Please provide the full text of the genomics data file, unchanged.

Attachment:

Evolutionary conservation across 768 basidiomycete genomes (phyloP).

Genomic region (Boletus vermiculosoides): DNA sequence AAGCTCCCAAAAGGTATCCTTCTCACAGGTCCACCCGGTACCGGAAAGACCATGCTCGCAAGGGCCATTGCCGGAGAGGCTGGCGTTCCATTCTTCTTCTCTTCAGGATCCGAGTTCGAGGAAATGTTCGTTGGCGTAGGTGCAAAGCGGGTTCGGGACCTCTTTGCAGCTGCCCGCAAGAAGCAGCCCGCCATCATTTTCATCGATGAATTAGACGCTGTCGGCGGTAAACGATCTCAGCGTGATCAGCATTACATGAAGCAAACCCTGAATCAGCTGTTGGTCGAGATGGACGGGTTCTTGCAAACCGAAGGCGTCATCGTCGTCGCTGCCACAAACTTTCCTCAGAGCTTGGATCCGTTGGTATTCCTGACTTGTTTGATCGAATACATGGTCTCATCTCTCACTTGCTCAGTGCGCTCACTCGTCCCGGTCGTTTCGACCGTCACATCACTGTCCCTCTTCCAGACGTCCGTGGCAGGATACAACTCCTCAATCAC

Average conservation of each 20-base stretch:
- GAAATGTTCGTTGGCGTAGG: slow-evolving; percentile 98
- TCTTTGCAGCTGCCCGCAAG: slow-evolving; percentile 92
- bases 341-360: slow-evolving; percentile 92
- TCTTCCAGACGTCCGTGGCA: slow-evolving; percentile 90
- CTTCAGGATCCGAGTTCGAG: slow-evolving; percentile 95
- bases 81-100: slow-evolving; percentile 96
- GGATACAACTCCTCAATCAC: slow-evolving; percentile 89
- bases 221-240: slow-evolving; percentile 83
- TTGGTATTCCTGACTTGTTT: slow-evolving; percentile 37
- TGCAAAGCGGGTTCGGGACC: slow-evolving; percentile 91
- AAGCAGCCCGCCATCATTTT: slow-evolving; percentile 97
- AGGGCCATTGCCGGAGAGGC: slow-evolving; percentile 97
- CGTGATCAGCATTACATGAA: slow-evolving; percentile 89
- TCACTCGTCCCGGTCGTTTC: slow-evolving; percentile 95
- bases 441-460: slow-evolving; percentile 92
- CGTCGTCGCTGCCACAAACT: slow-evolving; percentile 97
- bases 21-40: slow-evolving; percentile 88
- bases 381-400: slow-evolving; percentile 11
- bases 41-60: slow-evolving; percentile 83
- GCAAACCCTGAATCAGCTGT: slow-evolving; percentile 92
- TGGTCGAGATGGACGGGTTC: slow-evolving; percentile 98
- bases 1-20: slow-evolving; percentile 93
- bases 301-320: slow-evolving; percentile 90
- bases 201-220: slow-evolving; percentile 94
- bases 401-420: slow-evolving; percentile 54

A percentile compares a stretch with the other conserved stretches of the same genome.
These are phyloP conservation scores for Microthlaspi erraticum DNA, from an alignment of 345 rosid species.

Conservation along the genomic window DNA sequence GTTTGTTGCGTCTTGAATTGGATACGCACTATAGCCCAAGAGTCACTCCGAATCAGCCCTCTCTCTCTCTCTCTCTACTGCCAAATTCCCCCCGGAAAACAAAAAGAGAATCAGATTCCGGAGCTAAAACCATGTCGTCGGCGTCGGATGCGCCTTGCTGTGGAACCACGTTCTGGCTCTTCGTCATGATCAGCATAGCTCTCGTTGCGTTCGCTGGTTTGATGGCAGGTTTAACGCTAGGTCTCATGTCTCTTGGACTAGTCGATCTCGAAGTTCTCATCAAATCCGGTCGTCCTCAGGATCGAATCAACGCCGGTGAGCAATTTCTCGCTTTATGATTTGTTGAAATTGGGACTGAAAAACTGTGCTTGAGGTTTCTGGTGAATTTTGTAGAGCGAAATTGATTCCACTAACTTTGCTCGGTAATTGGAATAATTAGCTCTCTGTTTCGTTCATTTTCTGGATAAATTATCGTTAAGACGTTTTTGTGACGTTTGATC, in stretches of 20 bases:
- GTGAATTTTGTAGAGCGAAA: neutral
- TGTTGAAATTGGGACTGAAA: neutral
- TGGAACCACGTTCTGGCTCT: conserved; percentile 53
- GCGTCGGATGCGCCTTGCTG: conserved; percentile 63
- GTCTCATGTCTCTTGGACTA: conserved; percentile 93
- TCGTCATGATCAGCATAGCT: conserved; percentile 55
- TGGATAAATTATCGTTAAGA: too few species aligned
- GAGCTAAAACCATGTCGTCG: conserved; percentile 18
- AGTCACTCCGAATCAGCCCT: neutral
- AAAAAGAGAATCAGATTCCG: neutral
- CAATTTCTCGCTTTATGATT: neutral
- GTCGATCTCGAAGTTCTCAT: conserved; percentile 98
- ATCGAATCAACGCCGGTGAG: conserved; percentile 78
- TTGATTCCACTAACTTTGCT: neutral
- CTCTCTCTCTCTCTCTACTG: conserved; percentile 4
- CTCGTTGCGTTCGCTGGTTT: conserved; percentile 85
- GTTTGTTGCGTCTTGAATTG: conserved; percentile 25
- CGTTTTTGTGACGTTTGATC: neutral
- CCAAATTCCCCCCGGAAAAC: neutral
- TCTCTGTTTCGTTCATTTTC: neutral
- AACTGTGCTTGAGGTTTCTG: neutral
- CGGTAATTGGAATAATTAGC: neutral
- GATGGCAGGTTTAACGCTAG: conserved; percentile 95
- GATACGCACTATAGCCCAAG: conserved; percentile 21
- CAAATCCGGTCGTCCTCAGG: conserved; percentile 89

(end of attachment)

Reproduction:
Evolutionary conservation across 768 basidiomycete genomes (phyloP).

Genomic region (Boletus vermiculosoides): DNA sequence AAGCTCCCAAAAGGTATCCTTCTCACAGGTCCACCCGGTACCGGAAAGACCATGCTCGCAAGGGCCATTGCCGGAGAGGCTGGCGTTCCATTCTTCTTCTCTTCAGGATCCGAGTTCGAGGAAATGTTCGTTGGCGTAGGTGCAAAGCGGGTTCGGGACCTCTTTGCAGCTGCCCGCAAGAAGCAGCCCGCCATCATTTTCATCGATGAATTAGACGCTGTCGGCGGTAAACGATCTCAGCGTGATCAGCATTACATGAAGCAAACCCTGAATCAGCTGTTGGTCGAGATGGACGGGTTCTTGCAAACCGAAGGCGTCATCGTCGTCGCTGCCACAAACTTTCCTCAGAGCTTGGATCCGTTGGTATTCCTGACTTGTTTGATCGAATACATGGTCTCATCTCTCACTTGCTCAGTGCGCTCACTCGTCCCGGTCGTTTCGACCGTCACATCACTGTCCCTCTTCCAGACGTCCGTGGCAGGATACAACTCCTCAATCAC

Average conservation of each 20-base stretch:
- GAAATGTTCGTTGGCGTAGG: slow-evolving; percentile 98
- TCTTTGCAGCTGCCCGCAAG: slow-evolving; percentile 92
- bases 341-360: slow-evolving; percentile 92
- TCTTCCAGACGTCCGTGGCA: slow-evolving; percentile 90
- CTTCAGGATCCGAGTTCGAG: slow-evolving; percentile 95
- bases 81-100: slow-evolving; percentile 96
- GGATACAACTCCTCAATCAC: slow-evolving; percentile 89
- bases 221-240: slow-evolving; percentile 83
- TTGGTATTCCTGACTTGTTT: slow-evolving; percentile 37
- TGCAAAGCGGGTTCGGGACC: slow-evolving; percentile 91
- AAGCAGCCCGCCATCATTTT: slow-evolving; percentile 97
- AGGGCCATTGCCGGAGAGGC: slow-evolving; percentile 97
- CGTGATCAGCATTACATGAA: slow-evolving; percentile 89
- TCACTCGTCCCGGTCGTTTC: slow-evolving; percentile 95
- bases 441-460: slow-evolving; percentile 92
- CGTCGTCGCTGCCACAAACT: slow-evolving; percentile 97
- bases 21-40: slow-evolving; percentile 88
- bases 381-400: slow-evolving; percentile 11
- bases 41-60: slow-evolving; percentile 83
- GCAAACCCTGAATCAGCTGT: slow-evolving; percentile 92
- TGGTCGAGATGGACGGGTTC: slow-evolving; percentile 98
- bases 1-20: slow-evolving; percentile 93
- bases 301-320: slow-evolving; percentile 90
- bases 201-220: slow-evolving; percentile 94
- bases 401-420: slow-evolving; percentile 54

A percentile compares a stretch with the other conserved stretches of the same genome.
These are phyloP conservation scores for Microthlaspi erraticum DNA, from an alignment of 345 rosid species.

Conservation along the genomic window DNA sequence GTTTGTTGCGTCTTGAATTGGATACGCACTATAGCCCAAGAGTCACTCCGAATCAGCCCTCTCTCTCTCTCTCTCTACTGCCAAATTCCCCCCGGAAAACAAAAAGAGAATCAGATTCCGGAGCTAAAACCATGTCGTCGGCGTCGGATGCGCCTTGCTGTGGAACCACGTTCTGGCTCTTCGTCATGATCAGCATAGCTCTCGTTGCGTTCGCTGGTTTGATGGCAGGTTTAACGCTAGGTCTCATGTCTCTTGGACTAGTCGATCTCGAAGTTCTCATCAAATCCGGTCGTCCTCAGGATCGAATCAACGCCGGTGAGCAATTTCTCGCTTTATGATTTGTTGAAATTGGGACTGAAAAACTGTGCTTGAGGTTTCTGGTGAATTTTGTAGAGCGAAATTGATTCCACTAACTTTGCTCGGTAATTGGAATAATTAGCTCTCTGTTTCGTTCATTTTCTGGATAAATTATCGTTAAGACGTTTTTGTGACGTTTGATC, in stretches of 20 bases:
- GTGAATTTTGTAGAGCGAAA: neutral
- TGTTGAAATTGGGACTGAAA: neutral
- TGGAACCACGTTCTGGCTCT: conserved; percentile 53
- GCGTCGGATGCGCCTTGCTG: conserved; percentile 63
- GTCTCATGTCTCTTGGACTA: conserved; percentile 93
- TCGTCATGATCAGCATAGCT: conserved; percentile 55
- TGGATAAATTATCGTTAAGA: too few species aligned
- GAGCTAAAACCATGTCGTCG: conserved; percentile 18
- AGTCACTCCGAATCAGCCCT: neutral
- AAAAAGAGAATCAGATTCCG: neutral
- CAATTTCTCGCTTTATGATT: neutral
- GTCGATCTCGAAGTTCTCAT: conserved; percentile 98
- ATCGAATCAACGCCGGTGAG: conserved; percentile 78
- TTGATTCCACTAACTTTGCT: neutral
- CTCTCTCTCTCTCTCTACTG: conserved; percentile 4
- CTCGTTGCGTTCGCTGGTTT: conserved; percentile 85
- GTTTGTTGCGTCTTGAATTG: conserved; percentile 25
- CGTTTTTGTGACGTTTGATC: neutral
- CCAAATTCCCCCCGGAAAAC: neutral
- TCTCTGTTTCGTTCATTTTC: neutral
- AACTGTGCTTGAGGTTTCTG: neutral
- CGGTAATTGGAATAATTAGC: neutral
- GATGGCAGGTTTAACGCTAG: conserved; percentile 95
- GATACGCACTATAGCCCAAG: conserved; percentile 21
- CAAATCCGGTCGTCCTCAGG: conserved; percentile 89